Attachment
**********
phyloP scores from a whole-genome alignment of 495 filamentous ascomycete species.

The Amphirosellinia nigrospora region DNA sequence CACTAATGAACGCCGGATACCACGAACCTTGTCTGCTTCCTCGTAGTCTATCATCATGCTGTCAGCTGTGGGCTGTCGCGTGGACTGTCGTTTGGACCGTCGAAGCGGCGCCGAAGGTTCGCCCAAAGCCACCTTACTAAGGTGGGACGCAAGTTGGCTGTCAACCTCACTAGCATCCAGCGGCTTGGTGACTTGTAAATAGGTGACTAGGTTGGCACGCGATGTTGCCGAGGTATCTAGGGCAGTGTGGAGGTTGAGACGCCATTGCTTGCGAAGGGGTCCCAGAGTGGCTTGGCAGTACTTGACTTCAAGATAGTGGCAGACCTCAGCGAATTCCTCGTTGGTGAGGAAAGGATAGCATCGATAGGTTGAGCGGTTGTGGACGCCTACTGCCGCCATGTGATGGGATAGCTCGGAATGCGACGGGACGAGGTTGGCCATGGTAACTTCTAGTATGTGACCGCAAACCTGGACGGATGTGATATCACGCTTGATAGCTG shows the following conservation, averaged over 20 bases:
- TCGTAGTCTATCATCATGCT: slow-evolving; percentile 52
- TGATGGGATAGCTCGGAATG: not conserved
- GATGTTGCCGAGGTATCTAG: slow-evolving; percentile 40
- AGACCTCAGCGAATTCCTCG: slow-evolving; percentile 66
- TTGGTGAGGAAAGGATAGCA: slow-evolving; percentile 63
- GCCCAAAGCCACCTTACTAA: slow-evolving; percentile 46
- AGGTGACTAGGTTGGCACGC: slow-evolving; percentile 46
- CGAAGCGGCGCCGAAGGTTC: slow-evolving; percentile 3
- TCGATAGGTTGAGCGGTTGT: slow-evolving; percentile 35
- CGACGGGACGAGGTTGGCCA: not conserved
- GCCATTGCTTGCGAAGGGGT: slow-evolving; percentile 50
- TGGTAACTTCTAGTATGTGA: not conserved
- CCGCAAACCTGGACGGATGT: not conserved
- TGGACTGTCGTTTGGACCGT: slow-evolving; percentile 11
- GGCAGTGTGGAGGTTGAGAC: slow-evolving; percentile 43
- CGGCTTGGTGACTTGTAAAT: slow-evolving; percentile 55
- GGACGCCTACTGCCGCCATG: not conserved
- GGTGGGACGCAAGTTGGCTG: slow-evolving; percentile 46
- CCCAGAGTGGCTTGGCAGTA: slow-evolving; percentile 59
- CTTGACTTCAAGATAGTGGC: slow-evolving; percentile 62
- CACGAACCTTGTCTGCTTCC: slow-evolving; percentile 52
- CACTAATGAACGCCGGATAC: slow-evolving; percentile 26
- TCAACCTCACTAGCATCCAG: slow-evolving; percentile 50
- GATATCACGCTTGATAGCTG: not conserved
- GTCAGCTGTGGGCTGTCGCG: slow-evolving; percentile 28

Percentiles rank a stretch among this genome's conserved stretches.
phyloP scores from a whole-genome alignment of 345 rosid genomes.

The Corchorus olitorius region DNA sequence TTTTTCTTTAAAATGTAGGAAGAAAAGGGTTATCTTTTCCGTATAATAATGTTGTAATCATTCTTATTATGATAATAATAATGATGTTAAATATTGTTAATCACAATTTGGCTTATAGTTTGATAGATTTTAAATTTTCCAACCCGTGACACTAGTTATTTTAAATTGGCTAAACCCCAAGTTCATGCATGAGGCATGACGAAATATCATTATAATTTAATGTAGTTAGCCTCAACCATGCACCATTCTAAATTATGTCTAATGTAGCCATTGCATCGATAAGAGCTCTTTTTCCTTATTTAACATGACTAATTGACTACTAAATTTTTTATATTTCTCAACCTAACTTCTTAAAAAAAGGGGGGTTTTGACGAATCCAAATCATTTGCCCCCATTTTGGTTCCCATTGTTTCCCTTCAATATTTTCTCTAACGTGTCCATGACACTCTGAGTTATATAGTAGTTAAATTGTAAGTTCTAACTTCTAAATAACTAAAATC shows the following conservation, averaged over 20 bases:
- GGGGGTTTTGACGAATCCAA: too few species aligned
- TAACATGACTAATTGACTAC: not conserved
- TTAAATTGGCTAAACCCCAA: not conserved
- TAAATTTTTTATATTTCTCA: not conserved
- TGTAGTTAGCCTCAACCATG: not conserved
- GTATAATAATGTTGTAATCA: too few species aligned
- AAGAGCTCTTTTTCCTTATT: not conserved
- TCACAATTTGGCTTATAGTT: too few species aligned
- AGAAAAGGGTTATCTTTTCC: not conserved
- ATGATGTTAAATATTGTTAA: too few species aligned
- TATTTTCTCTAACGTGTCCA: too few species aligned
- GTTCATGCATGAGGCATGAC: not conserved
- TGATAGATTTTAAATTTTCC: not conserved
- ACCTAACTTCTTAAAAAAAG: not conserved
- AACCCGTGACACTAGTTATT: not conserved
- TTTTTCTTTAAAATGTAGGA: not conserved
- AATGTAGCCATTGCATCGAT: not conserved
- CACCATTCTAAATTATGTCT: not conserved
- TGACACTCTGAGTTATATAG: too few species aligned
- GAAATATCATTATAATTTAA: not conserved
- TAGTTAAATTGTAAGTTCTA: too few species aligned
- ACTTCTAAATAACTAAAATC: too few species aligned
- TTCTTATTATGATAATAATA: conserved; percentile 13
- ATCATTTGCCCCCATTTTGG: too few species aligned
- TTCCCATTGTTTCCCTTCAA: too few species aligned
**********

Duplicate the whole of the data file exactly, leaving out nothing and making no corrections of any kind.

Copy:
phyloP scores from a whole-genome alignment of 495 filamentous ascomycete species.

The Amphirosellinia nigrospora region DNA sequence CACTAATGAACGCCGGATACCACGAACCTTGTCTGCTTCCTCGTAGTCTATCATCATGCTGTCAGCTGTGGGCTGTCGCGTGGACTGTCGTTTGGACCGTCGAAGCGGCGCCGAAGGTTCGCCCAAAGCCACCTTACTAAGGTGGGACGCAAGTTGGCTGTCAACCTCACTAGCATCCAGCGGCTTGGTGACTTGTAAATAGGTGACTAGGTTGGCACGCGATGTTGCCGAGGTATCTAGGGCAGTGTGGAGGTTGAGACGCCATTGCTTGCGAAGGGGTCCCAGAGTGGCTTGGCAGTACTTGACTTCAAGATAGTGGCAGACCTCAGCGAATTCCTCGTTGGTGAGGAAAGGATAGCATCGATAGGTTGAGCGGTTGTGGACGCCTACTGCCGCCATGTGATGGGATAGCTCGGAATGCGACGGGACGAGGTTGGCCATGGTAACTTCTAGTATGTGACCGCAAACCTGGACGGATGTGATATCACGCTTGATAGCTG shows the following conservation, averaged over 20 bases:
- TCGTAGTCTATCATCATGCT: slow-evolving; percentile 52
- TGATGGGATAGCTCGGAATG: not conserved
- GATGTTGCCGAGGTATCTAG: slow-evolving; percentile 40
- AGACCTCAGCGAATTCCTCG: slow-evolving; percentile 66
- TTGGTGAGGAAAGGATAGCA: slow-evolving; percentile 63
- GCCCAAAGCCACCTTACTAA: slow-evolving; percentile 46
- AGGTGACTAGGTTGGCACGC: slow-evolving; percentile 46
- CGAAGCGGCGCCGAAGGTTC: slow-evolving; percentile 3
- TCGATAGGTTGAGCGGTTGT: slow-evolving; percentile 35
- CGACGGGACGAGGTTGGCCA: not conserved
- GCCATTGCTTGCGAAGGGGT: slow-evolving; percentile 50
- TGGTAACTTCTAGTATGTGA: not conserved
- CCGCAAACCTGGACGGATGT: not conserved
- TGGACTGTCGTTTGGACCGT: slow-evolving; percentile 11
- GGCAGTGTGGAGGTTGAGAC: slow-evolving; percentile 43
- CGGCTTGGTGACTTGTAAAT: slow-evolving; percentile 55
- GGACGCCTACTGCCGCCATG: not conserved
- GGTGGGACGCAAGTTGGCTG: slow-evolving; percentile 46
- CCCAGAGTGGCTTGGCAGTA: slow-evolving; percentile 59
- CTTGACTTCAAGATAGTGGC: slow-evolving; percentile 62
- CACGAACCTTGTCTGCTTCC: slow-evolving; percentile 52
- CACTAATGAACGCCGGATAC: slow-evolving; percentile 26
- TCAACCTCACTAGCATCCAG: slow-evolving; percentile 50
- GATATCACGCTTGATAGCTG: not conserved
- GTCAGCTGTGGGCTGTCGCG: slow-evolving; percentile 28

Percentiles rank a stretch among this genome's conserved stretches.
phyloP scores from a whole-genome alignment of 345 rosid genomes.

The Corchorus olitorius region DNA sequence TTTTTCTTTAAAATGTAGGAAGAAAAGGGTTATCTTTTCCGTATAATAATGTTGTAATCATTCTTATTATGATAATAATAATGATGTTAAATATTGTTAATCACAATTTGGCTTATAGTTTGATAGATTTTAAATTTTCCAACCCGTGACACTAGTTATTTTAAATTGGCTAAACCCCAAGTTCATGCATGAGGCATGACGAAATATCATTATAATTTAATGTAGTTAGCCTCAACCATGCACCATTCTAAATTATGTCTAATGTAGCCATTGCATCGATAAGAGCTCTTTTTCCTTATTTAACATGACTAATTGACTACTAAATTTTTTATATTTCTCAACCTAACTTCTTAAAAAAAGGGGGGTTTTGACGAATCCAAATCATTTGCCCCCATTTTGGTTCCCATTGTTTCCCTTCAATATTTTCTCTAACGTGTCCATGACACTCTGAGTTATATAGTAGTTAAATTGTAAGTTCTAACTTCTAAATAACTAAAATC shows the following conservation, averaged over 20 bases:
- GGGGGTTTTGACGAATCCAA: too few species aligned
- TAACATGACTAATTGACTAC: not conserved
- TTAAATTGGCTAAACCCCAA: not conserved
- TAAATTTTTTATATTTCTCA: not conserved
- TGTAGTTAGCCTCAACCATG: not conserved
- GTATAATAATGTTGTAATCA: too few species aligned
- AAGAGCTCTTTTTCCTTATT: not conserved
- TCACAATTTGGCTTATAGTT: too few species aligned
- AGAAAAGGGTTATCTTTTCC: not conserved
- ATGATGTTAAATATTGTTAA: too few species aligned
- TATTTTCTCTAACGTGTCCA: too few species aligned
- GTTCATGCATGAGGCATGAC: not conserved
- TGATAGATTTTAAATTTTCC: not conserved
- ACCTAACTTCTTAAAAAAAG: not conserved
- AACCCGTGACACTAGTTATT: not conserved
- TTTTTCTTTAAAATGTAGGA: not conserved
- AATGTAGCCATTGCATCGAT: not conserved
- CACCATTCTAAATTATGTCT: not conserved
- TGACACTCTGAGTTATATAG: too few species aligned
- GAAATATCATTATAATTTAA: not conserved
- TAGTTAAATTGTAAGTTCTA: too few species aligned
- ACTTCTAAATAACTAAAATC: too few species aligned
- TTCTTATTATGATAATAATA: conserved; percentile 13
- ATCATTTGCCCCCATTTTGG: too few species aligned
- TTCCCATTGTTTCCCTTCAA: too few species aligned